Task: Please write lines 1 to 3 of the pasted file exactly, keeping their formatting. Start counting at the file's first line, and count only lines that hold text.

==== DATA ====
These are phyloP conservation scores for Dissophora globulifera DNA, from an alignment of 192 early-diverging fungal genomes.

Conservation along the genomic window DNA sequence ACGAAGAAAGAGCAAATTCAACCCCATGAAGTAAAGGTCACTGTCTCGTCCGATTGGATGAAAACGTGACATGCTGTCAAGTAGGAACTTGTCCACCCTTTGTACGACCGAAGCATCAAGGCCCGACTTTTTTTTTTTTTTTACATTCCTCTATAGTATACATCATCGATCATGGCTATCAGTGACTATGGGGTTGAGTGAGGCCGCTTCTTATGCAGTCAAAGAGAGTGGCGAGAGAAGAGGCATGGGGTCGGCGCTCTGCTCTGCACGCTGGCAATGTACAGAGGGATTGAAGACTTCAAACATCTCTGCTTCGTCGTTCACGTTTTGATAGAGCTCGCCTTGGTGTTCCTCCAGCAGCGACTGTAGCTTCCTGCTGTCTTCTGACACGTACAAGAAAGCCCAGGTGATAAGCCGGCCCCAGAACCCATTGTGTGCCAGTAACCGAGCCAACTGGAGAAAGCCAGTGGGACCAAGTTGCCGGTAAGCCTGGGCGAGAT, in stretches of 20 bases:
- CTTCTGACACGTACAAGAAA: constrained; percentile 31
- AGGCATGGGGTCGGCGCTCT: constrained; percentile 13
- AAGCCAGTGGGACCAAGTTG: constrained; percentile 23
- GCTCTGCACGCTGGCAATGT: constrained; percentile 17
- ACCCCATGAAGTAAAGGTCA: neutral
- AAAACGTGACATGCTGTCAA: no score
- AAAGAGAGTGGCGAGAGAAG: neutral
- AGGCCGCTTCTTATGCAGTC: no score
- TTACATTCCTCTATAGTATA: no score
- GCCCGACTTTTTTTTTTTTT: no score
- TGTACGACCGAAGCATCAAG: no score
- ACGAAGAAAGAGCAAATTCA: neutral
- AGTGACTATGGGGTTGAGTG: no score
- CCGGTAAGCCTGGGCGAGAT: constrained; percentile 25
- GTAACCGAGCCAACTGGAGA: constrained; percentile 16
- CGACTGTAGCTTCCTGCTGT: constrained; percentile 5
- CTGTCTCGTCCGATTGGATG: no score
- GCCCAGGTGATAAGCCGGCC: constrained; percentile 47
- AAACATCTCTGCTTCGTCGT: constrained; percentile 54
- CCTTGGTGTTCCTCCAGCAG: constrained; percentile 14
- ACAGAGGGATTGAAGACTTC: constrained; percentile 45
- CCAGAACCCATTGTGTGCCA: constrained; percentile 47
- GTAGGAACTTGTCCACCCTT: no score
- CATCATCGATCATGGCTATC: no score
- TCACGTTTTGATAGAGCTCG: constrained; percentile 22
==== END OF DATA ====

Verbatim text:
These are phyloP conservation scores for Dissophora globulifera DNA, from an alignment of 192 early-diverging fungal genomes.

Conservation along the genomic window DNA sequence ACGAAGAAAGAGCAAATTCAACCCCATGAAGTAAAGGTCACTGTCTCGTCCGATTGGATGAAAACGTGACATGCTGTCAAGTAGGAACTTGTCCACCCTTTGTACGACCGAAGCATCAAGGCCCGACTTTTTTTTTTTTTTTACATTCCTCTATAGTATACATCATCGATCATGGCTATCAGTGACTATGGGGTTGAGTGAGGCCGCTTCTTATGCAGTCAAAGAGAGTGGCGAGAGAAGAGGCATGGGGTCGGCGCTCTGCTCTGCACGCTGGCAATGTACAGAGGGATTGAAGACTTCAAACATCTCTGCTTCGTCGTTCACGTTTTGATAGAGCTCGCCTTGGTGTTCCTCCAGCAGCGACTGTAGCTTCCTGCTGTCTTCTGACACGTACAAGAAAGCCCAGGTGATAAGCCGGCCCCAGAACCCATTGTGTGCCAGTAACCGAGCCAACTGGAGAAAGCCAGTGGGACCAAGTTGCCGGTAAGCCTGGGCGAGAT, in stretches of 20 bases:
- CTTCTGACACGTACAAGAAA: constrained; percentile 31